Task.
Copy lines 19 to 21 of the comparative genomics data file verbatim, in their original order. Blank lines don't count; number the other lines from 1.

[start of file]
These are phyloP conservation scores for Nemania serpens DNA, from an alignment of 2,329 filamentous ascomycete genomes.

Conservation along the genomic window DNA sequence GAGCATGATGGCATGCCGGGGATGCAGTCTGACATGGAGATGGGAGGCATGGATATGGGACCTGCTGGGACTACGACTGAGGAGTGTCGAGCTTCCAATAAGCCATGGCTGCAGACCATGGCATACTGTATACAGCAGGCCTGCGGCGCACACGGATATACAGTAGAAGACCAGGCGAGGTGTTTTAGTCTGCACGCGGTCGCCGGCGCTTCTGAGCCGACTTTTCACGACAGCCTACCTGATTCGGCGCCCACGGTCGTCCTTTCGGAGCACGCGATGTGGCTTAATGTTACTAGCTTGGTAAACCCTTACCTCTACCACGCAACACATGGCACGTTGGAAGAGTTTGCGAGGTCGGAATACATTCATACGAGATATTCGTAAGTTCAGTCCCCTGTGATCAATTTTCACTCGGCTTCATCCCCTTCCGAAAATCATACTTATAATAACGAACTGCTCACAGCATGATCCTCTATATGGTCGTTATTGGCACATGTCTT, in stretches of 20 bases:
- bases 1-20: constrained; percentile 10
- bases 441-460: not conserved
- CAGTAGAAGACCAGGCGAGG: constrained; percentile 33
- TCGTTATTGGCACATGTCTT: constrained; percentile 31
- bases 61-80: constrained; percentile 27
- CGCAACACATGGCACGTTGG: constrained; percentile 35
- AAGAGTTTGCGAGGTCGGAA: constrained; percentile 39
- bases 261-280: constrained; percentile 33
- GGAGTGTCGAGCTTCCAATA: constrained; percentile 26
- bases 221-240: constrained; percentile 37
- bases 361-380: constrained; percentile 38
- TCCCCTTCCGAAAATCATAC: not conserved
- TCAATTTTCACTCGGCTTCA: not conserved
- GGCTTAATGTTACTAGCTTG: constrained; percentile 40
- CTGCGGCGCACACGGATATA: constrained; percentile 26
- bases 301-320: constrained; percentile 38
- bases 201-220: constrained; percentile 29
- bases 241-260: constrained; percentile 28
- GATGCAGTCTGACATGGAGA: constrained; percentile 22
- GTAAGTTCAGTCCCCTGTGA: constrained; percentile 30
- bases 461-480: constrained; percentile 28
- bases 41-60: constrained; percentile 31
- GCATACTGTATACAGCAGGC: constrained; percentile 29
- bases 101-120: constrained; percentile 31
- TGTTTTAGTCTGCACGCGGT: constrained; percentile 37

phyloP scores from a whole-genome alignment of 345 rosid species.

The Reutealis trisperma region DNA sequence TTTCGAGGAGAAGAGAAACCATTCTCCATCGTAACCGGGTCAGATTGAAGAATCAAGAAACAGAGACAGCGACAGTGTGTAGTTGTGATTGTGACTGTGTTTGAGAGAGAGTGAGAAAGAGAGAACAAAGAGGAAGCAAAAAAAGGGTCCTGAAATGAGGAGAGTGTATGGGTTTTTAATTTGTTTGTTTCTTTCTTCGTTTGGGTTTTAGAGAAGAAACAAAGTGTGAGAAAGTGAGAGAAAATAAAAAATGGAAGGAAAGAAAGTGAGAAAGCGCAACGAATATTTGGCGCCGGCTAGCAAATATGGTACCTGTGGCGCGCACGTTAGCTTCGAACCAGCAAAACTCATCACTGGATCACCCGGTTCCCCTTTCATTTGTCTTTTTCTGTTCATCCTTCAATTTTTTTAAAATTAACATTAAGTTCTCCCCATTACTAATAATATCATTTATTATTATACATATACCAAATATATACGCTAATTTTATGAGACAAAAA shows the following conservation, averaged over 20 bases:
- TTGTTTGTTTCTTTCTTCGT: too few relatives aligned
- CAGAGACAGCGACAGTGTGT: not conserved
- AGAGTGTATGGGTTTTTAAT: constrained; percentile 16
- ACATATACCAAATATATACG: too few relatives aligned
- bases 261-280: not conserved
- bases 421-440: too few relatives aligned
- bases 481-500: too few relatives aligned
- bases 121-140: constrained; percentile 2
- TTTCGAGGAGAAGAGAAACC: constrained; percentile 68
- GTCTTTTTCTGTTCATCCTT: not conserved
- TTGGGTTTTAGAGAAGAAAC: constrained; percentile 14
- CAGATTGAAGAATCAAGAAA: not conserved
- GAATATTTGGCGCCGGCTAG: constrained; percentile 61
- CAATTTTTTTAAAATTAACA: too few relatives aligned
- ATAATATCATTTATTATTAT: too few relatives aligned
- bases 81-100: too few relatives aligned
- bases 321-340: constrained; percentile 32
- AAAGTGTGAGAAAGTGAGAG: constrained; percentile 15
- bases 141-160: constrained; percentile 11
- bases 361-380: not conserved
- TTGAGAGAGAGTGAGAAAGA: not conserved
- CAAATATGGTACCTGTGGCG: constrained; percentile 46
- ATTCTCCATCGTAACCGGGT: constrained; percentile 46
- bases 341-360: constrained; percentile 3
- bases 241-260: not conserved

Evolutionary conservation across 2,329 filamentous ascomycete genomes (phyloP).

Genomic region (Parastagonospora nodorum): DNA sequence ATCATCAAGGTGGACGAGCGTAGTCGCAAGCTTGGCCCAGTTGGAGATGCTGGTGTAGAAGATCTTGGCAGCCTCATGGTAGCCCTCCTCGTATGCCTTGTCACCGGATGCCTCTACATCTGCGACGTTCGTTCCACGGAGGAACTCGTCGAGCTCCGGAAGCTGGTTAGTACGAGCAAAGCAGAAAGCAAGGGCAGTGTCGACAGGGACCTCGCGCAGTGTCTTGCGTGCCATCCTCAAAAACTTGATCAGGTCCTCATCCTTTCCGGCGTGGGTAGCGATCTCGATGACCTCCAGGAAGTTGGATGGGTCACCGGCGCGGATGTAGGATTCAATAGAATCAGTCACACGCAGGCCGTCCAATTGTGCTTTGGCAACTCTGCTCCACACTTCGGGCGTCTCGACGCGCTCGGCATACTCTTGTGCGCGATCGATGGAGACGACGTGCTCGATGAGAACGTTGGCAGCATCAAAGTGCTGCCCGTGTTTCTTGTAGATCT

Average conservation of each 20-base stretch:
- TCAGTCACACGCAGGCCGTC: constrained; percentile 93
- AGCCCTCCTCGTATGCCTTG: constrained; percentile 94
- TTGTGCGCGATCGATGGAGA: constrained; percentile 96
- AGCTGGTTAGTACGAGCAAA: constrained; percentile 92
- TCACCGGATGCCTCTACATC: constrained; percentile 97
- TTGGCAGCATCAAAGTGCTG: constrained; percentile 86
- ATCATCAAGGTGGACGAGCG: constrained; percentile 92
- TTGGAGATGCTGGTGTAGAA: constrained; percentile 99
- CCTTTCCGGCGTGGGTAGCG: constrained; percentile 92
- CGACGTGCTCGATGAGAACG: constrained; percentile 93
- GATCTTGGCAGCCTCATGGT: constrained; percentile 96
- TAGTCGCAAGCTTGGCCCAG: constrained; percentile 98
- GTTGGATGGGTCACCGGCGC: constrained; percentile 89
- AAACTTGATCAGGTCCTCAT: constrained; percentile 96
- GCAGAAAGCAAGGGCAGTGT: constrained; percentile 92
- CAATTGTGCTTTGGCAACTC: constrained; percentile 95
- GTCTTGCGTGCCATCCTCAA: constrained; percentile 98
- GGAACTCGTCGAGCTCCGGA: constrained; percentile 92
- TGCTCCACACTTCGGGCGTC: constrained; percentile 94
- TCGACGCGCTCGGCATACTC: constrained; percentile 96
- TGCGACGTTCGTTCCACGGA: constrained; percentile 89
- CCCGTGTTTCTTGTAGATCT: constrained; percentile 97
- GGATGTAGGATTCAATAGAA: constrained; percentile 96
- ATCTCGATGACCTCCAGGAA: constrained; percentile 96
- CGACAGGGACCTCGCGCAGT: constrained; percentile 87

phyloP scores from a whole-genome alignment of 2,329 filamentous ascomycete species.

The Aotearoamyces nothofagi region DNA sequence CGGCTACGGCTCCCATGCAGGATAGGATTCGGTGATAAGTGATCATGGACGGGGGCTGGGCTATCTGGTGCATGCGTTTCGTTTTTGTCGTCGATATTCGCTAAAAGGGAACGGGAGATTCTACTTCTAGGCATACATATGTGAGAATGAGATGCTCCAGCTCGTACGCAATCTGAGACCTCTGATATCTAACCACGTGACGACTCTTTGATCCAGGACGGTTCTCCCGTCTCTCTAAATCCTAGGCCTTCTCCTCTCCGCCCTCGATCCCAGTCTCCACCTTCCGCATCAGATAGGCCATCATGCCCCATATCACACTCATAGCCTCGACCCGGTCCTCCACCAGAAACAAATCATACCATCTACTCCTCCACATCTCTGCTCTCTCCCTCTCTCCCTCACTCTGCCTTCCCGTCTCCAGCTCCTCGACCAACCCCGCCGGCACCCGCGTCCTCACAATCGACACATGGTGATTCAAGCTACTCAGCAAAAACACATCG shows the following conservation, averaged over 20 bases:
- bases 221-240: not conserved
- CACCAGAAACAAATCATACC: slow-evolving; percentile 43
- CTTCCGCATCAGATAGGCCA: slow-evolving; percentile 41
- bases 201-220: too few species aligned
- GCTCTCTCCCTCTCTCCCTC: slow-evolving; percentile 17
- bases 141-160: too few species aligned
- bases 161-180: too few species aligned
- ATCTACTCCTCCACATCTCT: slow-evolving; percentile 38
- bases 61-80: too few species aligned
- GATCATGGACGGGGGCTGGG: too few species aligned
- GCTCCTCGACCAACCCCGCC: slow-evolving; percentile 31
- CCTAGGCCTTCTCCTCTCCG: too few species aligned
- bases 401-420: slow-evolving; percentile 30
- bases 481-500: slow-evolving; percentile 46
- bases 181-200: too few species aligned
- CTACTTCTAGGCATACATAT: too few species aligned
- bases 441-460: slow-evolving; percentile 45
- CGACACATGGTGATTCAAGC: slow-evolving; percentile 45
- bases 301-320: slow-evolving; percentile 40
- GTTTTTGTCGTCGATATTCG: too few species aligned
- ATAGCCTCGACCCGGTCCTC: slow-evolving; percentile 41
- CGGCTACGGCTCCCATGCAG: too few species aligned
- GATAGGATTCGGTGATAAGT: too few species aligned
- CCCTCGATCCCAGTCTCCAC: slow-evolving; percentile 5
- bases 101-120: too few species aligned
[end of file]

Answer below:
- bases 201-220: constrained; percentile 29
- bases 241-260: constrained; percentile 28
- GATGCAGTCTGACATGGAGA: constrained; percentile 22